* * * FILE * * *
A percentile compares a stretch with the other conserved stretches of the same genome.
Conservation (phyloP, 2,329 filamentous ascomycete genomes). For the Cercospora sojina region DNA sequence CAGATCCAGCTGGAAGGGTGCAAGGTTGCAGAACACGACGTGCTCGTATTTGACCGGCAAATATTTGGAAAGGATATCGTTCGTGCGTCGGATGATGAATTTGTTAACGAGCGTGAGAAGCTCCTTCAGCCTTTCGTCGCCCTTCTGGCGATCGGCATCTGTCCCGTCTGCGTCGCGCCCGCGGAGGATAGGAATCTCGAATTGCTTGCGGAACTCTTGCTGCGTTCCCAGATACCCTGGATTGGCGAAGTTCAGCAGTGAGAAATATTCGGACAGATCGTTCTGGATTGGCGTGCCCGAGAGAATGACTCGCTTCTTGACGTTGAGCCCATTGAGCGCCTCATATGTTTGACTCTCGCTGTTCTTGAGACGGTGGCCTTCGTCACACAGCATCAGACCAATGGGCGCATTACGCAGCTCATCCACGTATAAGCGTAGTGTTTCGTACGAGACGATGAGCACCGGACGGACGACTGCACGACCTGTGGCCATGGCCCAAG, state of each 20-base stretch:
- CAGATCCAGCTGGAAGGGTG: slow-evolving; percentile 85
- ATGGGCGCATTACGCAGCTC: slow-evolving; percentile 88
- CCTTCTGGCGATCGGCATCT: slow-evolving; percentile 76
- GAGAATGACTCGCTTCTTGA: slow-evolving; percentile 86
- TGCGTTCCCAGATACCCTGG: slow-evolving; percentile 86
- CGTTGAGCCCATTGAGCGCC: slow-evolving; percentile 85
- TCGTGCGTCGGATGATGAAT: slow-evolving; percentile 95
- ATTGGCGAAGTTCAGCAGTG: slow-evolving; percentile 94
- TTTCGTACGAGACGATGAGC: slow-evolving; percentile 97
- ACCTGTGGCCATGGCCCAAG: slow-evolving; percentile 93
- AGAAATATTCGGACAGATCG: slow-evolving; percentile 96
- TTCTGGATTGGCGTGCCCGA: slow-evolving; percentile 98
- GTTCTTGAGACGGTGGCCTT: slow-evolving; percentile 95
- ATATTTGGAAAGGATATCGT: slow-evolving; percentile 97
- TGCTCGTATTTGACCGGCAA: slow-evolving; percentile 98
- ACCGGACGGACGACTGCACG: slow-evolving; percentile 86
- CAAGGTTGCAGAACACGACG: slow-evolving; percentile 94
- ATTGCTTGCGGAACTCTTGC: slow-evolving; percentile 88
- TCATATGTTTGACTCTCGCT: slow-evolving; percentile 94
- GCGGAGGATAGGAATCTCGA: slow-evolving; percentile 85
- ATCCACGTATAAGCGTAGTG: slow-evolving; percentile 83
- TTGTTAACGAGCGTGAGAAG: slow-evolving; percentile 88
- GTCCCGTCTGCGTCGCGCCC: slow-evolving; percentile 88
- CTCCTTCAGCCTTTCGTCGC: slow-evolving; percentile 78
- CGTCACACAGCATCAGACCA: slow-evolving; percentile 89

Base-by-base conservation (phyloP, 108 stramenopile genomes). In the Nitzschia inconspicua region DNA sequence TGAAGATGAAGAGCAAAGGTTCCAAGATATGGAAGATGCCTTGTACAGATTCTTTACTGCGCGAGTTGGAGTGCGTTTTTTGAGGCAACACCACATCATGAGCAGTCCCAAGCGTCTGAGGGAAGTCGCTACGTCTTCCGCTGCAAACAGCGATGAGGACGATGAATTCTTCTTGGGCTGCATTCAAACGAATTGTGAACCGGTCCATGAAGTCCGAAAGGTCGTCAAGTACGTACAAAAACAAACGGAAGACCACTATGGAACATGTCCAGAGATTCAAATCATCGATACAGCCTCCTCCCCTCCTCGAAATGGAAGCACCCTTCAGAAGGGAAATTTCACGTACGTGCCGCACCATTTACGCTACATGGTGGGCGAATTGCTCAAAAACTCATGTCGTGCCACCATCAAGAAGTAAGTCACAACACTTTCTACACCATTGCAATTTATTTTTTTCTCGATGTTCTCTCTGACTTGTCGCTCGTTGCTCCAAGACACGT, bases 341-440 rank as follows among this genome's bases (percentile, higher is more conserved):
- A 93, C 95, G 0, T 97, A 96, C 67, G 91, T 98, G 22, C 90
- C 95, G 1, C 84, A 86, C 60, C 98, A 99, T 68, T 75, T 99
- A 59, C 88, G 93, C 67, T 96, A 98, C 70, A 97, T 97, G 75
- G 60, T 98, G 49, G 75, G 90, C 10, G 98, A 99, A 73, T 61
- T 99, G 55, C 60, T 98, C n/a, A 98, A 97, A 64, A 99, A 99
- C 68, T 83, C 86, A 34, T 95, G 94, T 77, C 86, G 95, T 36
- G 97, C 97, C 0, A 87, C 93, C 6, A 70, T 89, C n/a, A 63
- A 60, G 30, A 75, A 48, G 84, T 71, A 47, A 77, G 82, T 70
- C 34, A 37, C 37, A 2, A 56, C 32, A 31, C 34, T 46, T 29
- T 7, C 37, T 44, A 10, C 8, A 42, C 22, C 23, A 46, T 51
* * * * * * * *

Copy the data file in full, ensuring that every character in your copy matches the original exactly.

A percentile compares a stretch with the other conserved stretches of the same genome.
Conservation (phyloP, 2,329 filamentous ascomycete genomes). For the Cercospora sojina region DNA sequence CAGATCCAGCTGGAAGGGTGCAAGGTTGCAGAACACGACGTGCTCGTATTTGACCGGCAAATATTTGGAAAGGATATCGTTCGTGCGTCGGATGATGAATTTGTTAACGAGCGTGAGAAGCTCCTTCAGCCTTTCGTCGCCCTTCTGGCGATCGGCATCTGTCCCGTCTGCGTCGCGCCCGCGGAGGATAGGAATCTCGAATTGCTTGCGGAACTCTTGCTGCGTTCCCAGATACCCTGGATTGGCGAAGTTCAGCAGTGAGAAATATTCGGACAGATCGTTCTGGATTGGCGTGCCCGAGAGAATGACTCGCTTCTTGACGTTGAGCCCATTGAGCGCCTCATATGTTTGACTCTCGCTGTTCTTGAGACGGTGGCCTTCGTCACACAGCATCAGACCAATGGGCGCATTACGCAGCTCATCCACGTATAAGCGTAGTGTTTCGTACGAGACGATGAGCACCGGACGGACGACTGCACGACCTGTGGCCATGGCCCAAG, state of each 20-base stretch:
- CAGATCCAGCTGGAAGGGTG: slow-evolving; percentile 85
- ATGGGCGCATTACGCAGCTC: slow-evolving; percentile 88
- CCTTCTGGCGATCGGCATCT: slow-evolving; percentile 76
- GAGAATGACTCGCTTCTTGA: slow-evolving; percentile 86
- TGCGTTCCCAGATACCCTGG: slow-evolving; percentile 86
- CGTTGAGCCCATTGAGCGCC: slow-evolving; percentile 85
- TCGTGCGTCGGATGATGAAT: slow-evolving; percentile 95
- ATTGGCGAAGTTCAGCAGTG: slow-evolving; percentile 94
- TTTCGTACGAGACGATGAGC: slow-evolving; percentile 97
- ACCTGTGGCCATGGCCCAAG: slow-evolving; percentile 93
- AGAAATATTCGGACAGATCG: slow-evolving; percentile 96
- TTCTGGATTGGCGTGCCCGA: slow-evolving; percentile 98
- GTTCTTGAGACGGTGGCCTT: slow-evolving; percentile 95
- ATATTTGGAAAGGATATCGT: slow-evolving; percentile 97
- TGCTCGTATTTGACCGGCAA: slow-evolving; percentile 98
- ACCGGACGGACGACTGCACG: slow-evolving; percentile 86
- CAAGGTTGCAGAACACGACG: slow-evolving; percentile 94
- ATTGCTTGCGGAACTCTTGC: slow-evolving; percentile 88
- TCATATGTTTGACTCTCGCT: slow-evolving; percentile 94
- GCGGAGGATAGGAATCTCGA: slow-evolving; percentile 85
- ATCCACGTATAAGCGTAGTG: slow-evolving; percentile 83
- TTGTTAACGAGCGTGAGAAG: slow-evolving; percentile 88
- GTCCCGTCTGCGTCGCGCCC: slow-evolving; percentile 88
- CTCCTTCAGCCTTTCGTCGC: slow-evolving; percentile 78
- CGTCACACAGCATCAGACCA: slow-evolving; percentile 89

Base-by-base conservation (phyloP, 108 stramenopile genomes). In the Nitzschia inconspicua region DNA sequence TGAAGATGAAGAGCAAAGGTTCCAAGATATGGAAGATGCCTTGTACAGATTCTTTACTGCGCGAGTTGGAGTGCGTTTTTTGAGGCAACACCACATCATGAGCAGTCCCAAGCGTCTGAGGGAAGTCGCTACGTCTTCCGCTGCAAACAGCGATGAGGACGATGAATTCTTCTTGGGCTGCATTCAAACGAATTGTGAACCGGTCCATGAAGTCCGAAAGGTCGTCAAGTACGTACAAAAACAAACGGAAGACCACTATGGAACATGTCCAGAGATTCAAATCATCGATACAGCCTCCTCCCCTCCTCGAAATGGAAGCACCCTTCAGAAGGGAAATTTCACGTACGTGCCGCACCATTTACGCTACATGGTGGGCGAATTGCTCAAAAACTCATGTCGTGCCACCATCAAGAAGTAAGTCACAACACTTTCTACACCATTGCAATTTATTTTTTTCTCGATGTTCTCTCTGACTTGTCGCTCGTTGCTCCAAGACACGT, bases 341-440 rank as follows among this genome's bases (percentile, higher is more conserved):
- A 93, C 95, G 0, T 97, A 96, C 67, G 91, T 98, G 22, C 90
- C 95, G 1, C 84, A 86, C 60, C 98, A 99, T 68, T 75, T 99
- A 59, C 88, G 93, C 67, T 96, A 98, C 70, A 97, T 97, G 75
- G 60, T 98, G 49, G 75, G 90, C 10, G 98, A 99, A 73, T 61
- T 99, G 55, C 60, T 98, C n/a, A 98, A 97, A 64, A 99, A 99
- C 68, T 83, C 86, A 34, T 95, G 94, T 77, C 86, G 95, T 36
- G 97, C 97, C 0, A 87, C 93, C 6, A 70, T 89, C n/a, A 63
- A 60, G 30, A 75, A 48, G 84, T 71, A 47, A 77, G 82, T 70
- C 34, A 37, C 37, A 2, A 56, C 32, A 31, C 34, T 46, T 29
- T 7, C 37, T 44, A 10, C 8, A 42, C 22, C 23, A 46, T 51